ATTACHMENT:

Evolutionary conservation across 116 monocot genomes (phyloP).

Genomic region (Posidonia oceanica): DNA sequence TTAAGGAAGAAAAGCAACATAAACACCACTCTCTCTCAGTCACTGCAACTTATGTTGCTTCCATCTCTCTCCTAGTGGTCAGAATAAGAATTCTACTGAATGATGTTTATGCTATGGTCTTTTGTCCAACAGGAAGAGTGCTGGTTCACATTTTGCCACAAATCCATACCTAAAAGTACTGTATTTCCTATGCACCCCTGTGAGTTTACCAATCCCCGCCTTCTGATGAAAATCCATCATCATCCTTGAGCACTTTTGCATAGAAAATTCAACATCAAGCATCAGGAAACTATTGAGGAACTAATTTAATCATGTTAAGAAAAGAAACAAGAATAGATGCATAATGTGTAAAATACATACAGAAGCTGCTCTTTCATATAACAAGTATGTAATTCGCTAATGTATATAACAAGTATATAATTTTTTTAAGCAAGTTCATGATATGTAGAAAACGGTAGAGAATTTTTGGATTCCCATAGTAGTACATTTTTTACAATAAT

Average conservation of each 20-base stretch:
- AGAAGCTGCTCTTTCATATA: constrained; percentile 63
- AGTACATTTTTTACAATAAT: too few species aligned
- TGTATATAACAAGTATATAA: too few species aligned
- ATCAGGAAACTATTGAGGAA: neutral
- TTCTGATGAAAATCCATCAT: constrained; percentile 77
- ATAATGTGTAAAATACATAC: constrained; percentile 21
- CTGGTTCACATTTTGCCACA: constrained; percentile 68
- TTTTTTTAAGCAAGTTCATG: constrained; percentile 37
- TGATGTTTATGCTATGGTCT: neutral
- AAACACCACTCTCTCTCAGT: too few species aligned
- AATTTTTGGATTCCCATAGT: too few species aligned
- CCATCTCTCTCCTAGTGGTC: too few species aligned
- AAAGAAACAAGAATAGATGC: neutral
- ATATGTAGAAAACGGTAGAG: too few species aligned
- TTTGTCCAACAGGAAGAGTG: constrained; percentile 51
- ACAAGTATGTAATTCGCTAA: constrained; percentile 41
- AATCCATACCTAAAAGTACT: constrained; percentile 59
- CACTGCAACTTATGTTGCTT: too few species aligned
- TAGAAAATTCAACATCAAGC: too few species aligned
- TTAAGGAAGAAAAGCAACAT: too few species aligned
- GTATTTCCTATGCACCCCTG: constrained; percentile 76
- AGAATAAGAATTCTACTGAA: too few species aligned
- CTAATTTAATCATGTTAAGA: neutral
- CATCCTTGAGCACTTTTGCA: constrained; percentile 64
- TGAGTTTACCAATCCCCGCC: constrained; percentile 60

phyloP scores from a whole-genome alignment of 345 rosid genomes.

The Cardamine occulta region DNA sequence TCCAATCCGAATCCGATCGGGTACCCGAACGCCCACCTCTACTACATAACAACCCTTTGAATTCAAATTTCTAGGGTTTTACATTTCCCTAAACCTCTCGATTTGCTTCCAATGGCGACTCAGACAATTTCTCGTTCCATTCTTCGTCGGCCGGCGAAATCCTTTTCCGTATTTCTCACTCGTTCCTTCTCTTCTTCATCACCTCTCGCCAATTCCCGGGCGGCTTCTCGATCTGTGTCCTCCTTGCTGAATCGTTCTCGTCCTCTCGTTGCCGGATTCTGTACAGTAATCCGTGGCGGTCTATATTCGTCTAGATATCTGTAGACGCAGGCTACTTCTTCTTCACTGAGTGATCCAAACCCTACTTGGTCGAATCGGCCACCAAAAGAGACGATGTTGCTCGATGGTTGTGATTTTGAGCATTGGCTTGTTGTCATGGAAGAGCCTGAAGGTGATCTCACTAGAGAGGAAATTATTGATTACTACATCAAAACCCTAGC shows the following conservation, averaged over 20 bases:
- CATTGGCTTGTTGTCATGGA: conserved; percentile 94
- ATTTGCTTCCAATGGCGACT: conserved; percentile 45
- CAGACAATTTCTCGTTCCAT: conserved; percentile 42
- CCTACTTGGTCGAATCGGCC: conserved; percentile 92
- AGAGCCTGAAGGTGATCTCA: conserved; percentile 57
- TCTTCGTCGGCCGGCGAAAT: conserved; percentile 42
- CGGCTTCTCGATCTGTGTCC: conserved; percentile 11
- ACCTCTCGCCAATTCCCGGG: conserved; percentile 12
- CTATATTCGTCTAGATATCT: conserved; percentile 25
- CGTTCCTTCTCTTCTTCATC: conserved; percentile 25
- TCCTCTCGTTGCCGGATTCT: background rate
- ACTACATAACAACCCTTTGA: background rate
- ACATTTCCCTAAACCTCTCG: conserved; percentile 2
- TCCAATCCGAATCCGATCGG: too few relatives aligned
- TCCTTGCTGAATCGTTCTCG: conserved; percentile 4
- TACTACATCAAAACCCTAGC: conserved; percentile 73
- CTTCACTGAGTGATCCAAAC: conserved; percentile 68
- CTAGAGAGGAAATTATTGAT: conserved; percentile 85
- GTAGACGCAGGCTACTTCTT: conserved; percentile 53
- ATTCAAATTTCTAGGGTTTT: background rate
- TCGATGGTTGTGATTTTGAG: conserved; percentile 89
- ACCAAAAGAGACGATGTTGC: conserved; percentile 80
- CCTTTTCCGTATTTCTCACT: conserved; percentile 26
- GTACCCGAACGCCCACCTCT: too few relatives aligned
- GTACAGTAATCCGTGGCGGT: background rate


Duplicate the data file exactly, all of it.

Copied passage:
Evolutionary conservation across 116 monocot genomes (phyloP).

Genomic region (Posidonia oceanica): DNA sequence TTAAGGAAGAAAAGCAACATAAACACCACTCTCTCTCAGTCACTGCAACTTATGTTGCTTCCATCTCTCTCCTAGTGGTCAGAATAAGAATTCTACTGAATGATGTTTATGCTATGGTCTTTTGTCCAACAGGAAGAGTGCTGGTTCACATTTTGCCACAAATCCATACCTAAAAGTACTGTATTTCCTATGCACCCCTGTGAGTTTACCAATCCCCGCCTTCTGATGAAAATCCATCATCATCCTTGAGCACTTTTGCATAGAAAATTCAACATCAAGCATCAGGAAACTATTGAGGAACTAATTTAATCATGTTAAGAAAAGAAACAAGAATAGATGCATAATGTGTAAAATACATACAGAAGCTGCTCTTTCATATAACAAGTATGTAATTCGCTAATGTATATAACAAGTATATAATTTTTTTAAGCAAGTTCATGATATGTAGAAAACGGTAGAGAATTTTTGGATTCCCATAGTAGTACATTTTTTACAATAAT

Average conservation of each 20-base stretch:
- AGAAGCTGCTCTTTCATATA: constrained; percentile 63
- AGTACATTTTTTACAATAAT: too few species aligned
- TGTATATAACAAGTATATAA: too few species aligned
- ATCAGGAAACTATTGAGGAA: neutral
- TTCTGATGAAAATCCATCAT: constrained; percentile 77
- ATAATGTGTAAAATACATAC: constrained; percentile 21
- CTGGTTCACATTTTGCCACA: constrained; percentile 68
- TTTTTTTAAGCAAGTTCATG: constrained; percentile 37
- TGATGTTTATGCTATGGTCT: neutral
- AAACACCACTCTCTCTCAGT: too few species aligned
- AATTTTTGGATTCCCATAGT: too few species aligned
- CCATCTCTCTCCTAGTGGTC: too few species aligned
- AAAGAAACAAGAATAGATGC: neutral
- ATATGTAGAAAACGGTAGAG: too few species aligned
- TTTGTCCAACAGGAAGAGTG: constrained; percentile 51
- ACAAGTATGTAATTCGCTAA: constrained; percentile 41
- AATCCATACCTAAAAGTACT: constrained; percentile 59
- CACTGCAACTTATGTTGCTT: too few species aligned
- TAGAAAATTCAACATCAAGC: too few species aligned
- TTAAGGAAGAAAAGCAACAT: too few species aligned
- GTATTTCCTATGCACCCCTG: constrained; percentile 76
- AGAATAAGAATTCTACTGAA: too few species aligned
- CTAATTTAATCATGTTAAGA: neutral
- CATCCTTGAGCACTTTTGCA: constrained; percentile 64
- TGAGTTTACCAATCCCCGCC: constrained; percentile 60

phyloP scores from a whole-genome alignment of 345 rosid genomes.

The Cardamine occulta region DNA sequence TCCAATCCGAATCCGATCGGGTACCCGAACGCCCACCTCTACTACATAACAACCCTTTGAATTCAAATTTCTAGGGTTTTACATTTCCCTAAACCTCTCGATTTGCTTCCAATGGCGACTCAGACAATTTCTCGTTCCATTCTTCGTCGGCCGGCGAAATCCTTTTCCGTATTTCTCACTCGTTCCTTCTCTTCTTCATCACCTCTCGCCAATTCCCGGGCGGCTTCTCGATCTGTGTCCTCCTTGCTGAATCGTTCTCGTCCTCTCGTTGCCGGATTCTGTACAGTAATCCGTGGCGGTCTATATTCGTCTAGATATCTGTAGACGCAGGCTACTTCTTCTTCACTGAGTGATCCAAACCCTACTTGGTCGAATCGGCCACCAAAAGAGACGATGTTGCTCGATGGTTGTGATTTTGAGCATTGGCTTGTTGTCATGGAAGAGCCTGAAGGTGATCTCACTAGAGAGGAAATTATTGATTACTACATCAAAACCCTAGC shows the following conservation, averaged over 20 bases:
- CATTGGCTTGTTGTCATGGA: conserved; percentile 94
- ATTTGCTTCCAATGGCGACT: conserved; percentile 45
- CAGACAATTTCTCGTTCCAT: conserved; percentile 42
- CCTACTTGGTCGAATCGGCC: conserved; percentile 92
- AGAGCCTGAAGGTGATCTCA: conserved; percentile 57
- TCTTCGTCGGCCGGCGAAAT: conserved; percentile 42
- CGGCTTCTCGATCTGTGTCC: conserved; percentile 11
- ACCTCTCGCCAATTCCCGGG: conserved; percentile 12
- CTATATTCGTCTAGATATCT: conserved; percentile 25
- CGTTCCTTCTCTTCTTCATC: conserved; percentile 25
- TCCTCTCGTTGCCGGATTCT: background rate
- ACTACATAACAACCCTTTGA: background rate
- ACATTTCCCTAAACCTCTCG: conserved; percentile 2
- TCCAATCCGAATCCGATCGG: too few relatives aligned
- TCCTTGCTGAATCGTTCTCG: conserved; percentile 4
- TACTACATCAAAACCCTAGC: conserved; percentile 73
- CTTCACTGAGTGATCCAAAC: conserved; percentile 68
- CTAGAGAGGAAATTATTGAT: conserved; percentile 85
- GTAGACGCAGGCTACTTCTT: conserved; percentile 53
- ATTCAAATTTCTAGGGTTTT: background rate
- TCGATGGTTGTGATTTTGAG: conserved; percentile 89
- ACCAAAAGAGACGATGTTGC: conserved; percentile 80
- CCTTTTCCGTATTTCTCACT: conserved; percentile 26
- GTACCCGAACGCCCACCTCT: too few relatives aligned
- GTACAGTAATCCGTGGCGGT: background rate